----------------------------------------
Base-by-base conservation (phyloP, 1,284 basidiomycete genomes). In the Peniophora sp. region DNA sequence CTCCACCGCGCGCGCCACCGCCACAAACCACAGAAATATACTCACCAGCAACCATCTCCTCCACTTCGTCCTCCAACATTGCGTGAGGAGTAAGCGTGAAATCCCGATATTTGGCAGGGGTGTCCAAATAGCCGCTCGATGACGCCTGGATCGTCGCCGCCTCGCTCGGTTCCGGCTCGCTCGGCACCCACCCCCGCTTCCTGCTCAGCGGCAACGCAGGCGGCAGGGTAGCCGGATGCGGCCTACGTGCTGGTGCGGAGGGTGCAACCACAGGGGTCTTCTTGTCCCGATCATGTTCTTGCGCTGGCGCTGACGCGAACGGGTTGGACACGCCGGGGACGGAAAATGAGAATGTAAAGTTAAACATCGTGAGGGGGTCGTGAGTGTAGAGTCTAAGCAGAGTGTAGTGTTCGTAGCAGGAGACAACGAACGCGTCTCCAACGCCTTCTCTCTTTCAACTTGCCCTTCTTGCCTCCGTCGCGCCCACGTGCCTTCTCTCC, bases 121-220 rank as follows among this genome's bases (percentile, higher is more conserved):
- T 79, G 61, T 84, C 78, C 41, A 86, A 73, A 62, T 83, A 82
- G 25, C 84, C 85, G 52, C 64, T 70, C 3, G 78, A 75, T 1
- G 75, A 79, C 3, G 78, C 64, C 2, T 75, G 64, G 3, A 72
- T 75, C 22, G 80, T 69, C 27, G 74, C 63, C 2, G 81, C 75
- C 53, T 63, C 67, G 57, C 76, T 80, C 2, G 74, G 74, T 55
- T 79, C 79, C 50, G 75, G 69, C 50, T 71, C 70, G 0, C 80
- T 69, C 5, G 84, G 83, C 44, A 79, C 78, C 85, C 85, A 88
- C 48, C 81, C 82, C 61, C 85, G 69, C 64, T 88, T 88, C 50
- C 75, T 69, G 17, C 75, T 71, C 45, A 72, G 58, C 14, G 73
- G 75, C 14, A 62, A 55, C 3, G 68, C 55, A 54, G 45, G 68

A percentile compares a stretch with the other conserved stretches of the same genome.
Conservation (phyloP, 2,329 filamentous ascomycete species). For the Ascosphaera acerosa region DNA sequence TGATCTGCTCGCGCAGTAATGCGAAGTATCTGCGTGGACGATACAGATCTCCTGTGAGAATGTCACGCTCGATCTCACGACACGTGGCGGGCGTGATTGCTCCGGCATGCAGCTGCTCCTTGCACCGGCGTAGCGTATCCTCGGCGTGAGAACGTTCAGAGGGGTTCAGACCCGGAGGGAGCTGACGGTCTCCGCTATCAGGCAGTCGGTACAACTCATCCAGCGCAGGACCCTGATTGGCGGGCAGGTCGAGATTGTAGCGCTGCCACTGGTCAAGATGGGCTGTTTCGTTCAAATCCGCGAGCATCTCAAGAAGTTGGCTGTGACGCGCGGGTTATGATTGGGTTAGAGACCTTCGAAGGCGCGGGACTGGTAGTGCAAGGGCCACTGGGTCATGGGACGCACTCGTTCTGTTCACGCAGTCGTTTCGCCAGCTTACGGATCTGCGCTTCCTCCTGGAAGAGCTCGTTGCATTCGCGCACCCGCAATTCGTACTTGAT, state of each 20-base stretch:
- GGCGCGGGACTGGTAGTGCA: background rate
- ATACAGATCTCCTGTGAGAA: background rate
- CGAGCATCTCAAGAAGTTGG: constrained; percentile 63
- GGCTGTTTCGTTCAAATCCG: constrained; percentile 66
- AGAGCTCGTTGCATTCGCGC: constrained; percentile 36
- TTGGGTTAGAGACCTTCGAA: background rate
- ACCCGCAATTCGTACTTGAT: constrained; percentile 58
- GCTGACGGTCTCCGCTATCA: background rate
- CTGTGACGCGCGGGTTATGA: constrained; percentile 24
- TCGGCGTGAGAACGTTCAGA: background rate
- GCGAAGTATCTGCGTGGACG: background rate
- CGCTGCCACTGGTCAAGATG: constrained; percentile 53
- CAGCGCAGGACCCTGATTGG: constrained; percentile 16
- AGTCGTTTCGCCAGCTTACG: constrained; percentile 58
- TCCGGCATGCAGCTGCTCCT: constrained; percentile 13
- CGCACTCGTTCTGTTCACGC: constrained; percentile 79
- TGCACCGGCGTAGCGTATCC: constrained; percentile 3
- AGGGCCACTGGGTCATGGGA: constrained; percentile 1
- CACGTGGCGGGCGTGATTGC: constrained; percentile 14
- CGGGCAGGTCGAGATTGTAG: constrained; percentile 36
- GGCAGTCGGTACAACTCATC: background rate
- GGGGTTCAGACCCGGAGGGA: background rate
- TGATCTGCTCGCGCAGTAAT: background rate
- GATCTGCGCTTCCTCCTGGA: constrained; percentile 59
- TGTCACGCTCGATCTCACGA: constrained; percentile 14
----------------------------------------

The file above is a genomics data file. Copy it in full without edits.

Base-by-base conservation (phyloP, 1,284 basidiomycete genomes). In the Peniophora sp. region DNA sequence CTCCACCGCGCGCGCCACCGCCACAAACCACAGAAATATACTCACCAGCAACCATCTCCTCCACTTCGTCCTCCAACATTGCGTGAGGAGTAAGCGTGAAATCCCGATATTTGGCAGGGGTGTCCAAATAGCCGCTCGATGACGCCTGGATCGTCGCCGCCTCGCTCGGTTCCGGCTCGCTCGGCACCCACCCCCGCTTCCTGCTCAGCGGCAACGCAGGCGGCAGGGTAGCCGGATGCGGCCTACGTGCTGGTGCGGAGGGTGCAACCACAGGGGTCTTCTTGTCCCGATCATGTTCTTGCGCTGGCGCTGACGCGAACGGGTTGGACACGCCGGGGACGGAAAATGAGAATGTAAAGTTAAACATCGTGAGGGGGTCGTGAGTGTAGAGTCTAAGCAGAGTGTAGTGTTCGTAGCAGGAGACAACGAACGCGTCTCCAACGCCTTCTCTCTTTCAACTTGCCCTTCTTGCCTCCGTCGCGCCCACGTGCCTTCTCTCC, bases 121-220 rank as follows among this genome's bases (percentile, higher is more conserved):
- T 79, G 61, T 84, C 78, C 41, A 86, A 73, A 62, T 83, A 82
- G 25, C 84, C 85, G 52, C 64, T 70, C 3, G 78, A 75, T 1
- G 75, A 79, C 3, G 78, C 64, C 2, T 75, G 64, G 3, A 72
- T 75, C 22, G 80, T 69, C 27, G 74, C 63, C 2, G 81, C 75
- C 53, T 63, C 67, G 57, C 76, T 80, C 2, G 74, G 74, T 55
- T 79, C 79, C 50, G 75, G 69, C 50, T 71, C 70, G 0, C 80
- T 69, C 5, G 84, G 83, C 44, A 79, C 78, C 85, C 85, A 88
- C 48, C 81, C 82, C 61, C 85, G 69, C 64, T 88, T 88, C 50
- C 75, T 69, G 17, C 75, T 71, C 45, A 72, G 58, C 14, G 73
- G 75, C 14, A 62, A 55, C 3, G 68, C 55, A 54, G 45, G 68

A percentile compares a stretch with the other conserved stretches of the same genome.
Conservation (phyloP, 2,329 filamentous ascomycete species). For the Ascosphaera acerosa region DNA sequence TGATCTGCTCGCGCAGTAATGCGAAGTATCTGCGTGGACGATACAGATCTCCTGTGAGAATGTCACGCTCGATCTCACGACACGTGGCGGGCGTGATTGCTCCGGCATGCAGCTGCTCCTTGCACCGGCGTAGCGTATCCTCGGCGTGAGAACGTTCAGAGGGGTTCAGACCCGGAGGGAGCTGACGGTCTCCGCTATCAGGCAGTCGGTACAACTCATCCAGCGCAGGACCCTGATTGGCGGGCAGGTCGAGATTGTAGCGCTGCCACTGGTCAAGATGGGCTGTTTCGTTCAAATCCGCGAGCATCTCAAGAAGTTGGCTGTGACGCGCGGGTTATGATTGGGTTAGAGACCTTCGAAGGCGCGGGACTGGTAGTGCAAGGGCCACTGGGTCATGGGACGCACTCGTTCTGTTCACGCAGTCGTTTCGCCAGCTTACGGATCTGCGCTTCCTCCTGGAAGAGCTCGTTGCATTCGCGCACCCGCAATTCGTACTTGAT, state of each 20-base stretch:
- GGCGCGGGACTGGTAGTGCA: background rate
- ATACAGATCTCCTGTGAGAA: background rate
- CGAGCATCTCAAGAAGTTGG: constrained; percentile 63
- GGCTGTTTCGTTCAAATCCG: constrained; percentile 66
- AGAGCTCGTTGCATTCGCGC: constrained; percentile 36
- TTGGGTTAGAGACCTTCGAA: background rate
- ACCCGCAATTCGTACTTGAT: constrained; percentile 58
- GCTGACGGTCTCCGCTATCA: background rate
- CTGTGACGCGCGGGTTATGA: constrained; percentile 24
- TCGGCGTGAGAACGTTCAGA: background rate
- GCGAAGTATCTGCGTGGACG: background rate
- CGCTGCCACTGGTCAAGATG: constrained; percentile 53
- CAGCGCAGGACCCTGATTGG: constrained; percentile 16
- AGTCGTTTCGCCAGCTTACG: constrained; percentile 58
- TCCGGCATGCAGCTGCTCCT: constrained; percentile 13
- CGCACTCGTTCTGTTCACGC: constrained; percentile 79
- TGCACCGGCGTAGCGTATCC: constrained; percentile 3
- AGGGCCACTGGGTCATGGGA: constrained; percentile 1
- CACGTGGCGGGCGTGATTGC: constrained; percentile 14
- CGGGCAGGTCGAGATTGTAG: constrained; percentile 36
- GGCAGTCGGTACAACTCATC: background rate
- GGGGTTCAGACCCGGAGGGA: background rate
- TGATCTGCTCGCGCAGTAAT: background rate
- GATCTGCGCTTCCTCCTGGA: constrained; percentile 59
- TGTCACGCTCGATCTCACGA: constrained; percentile 14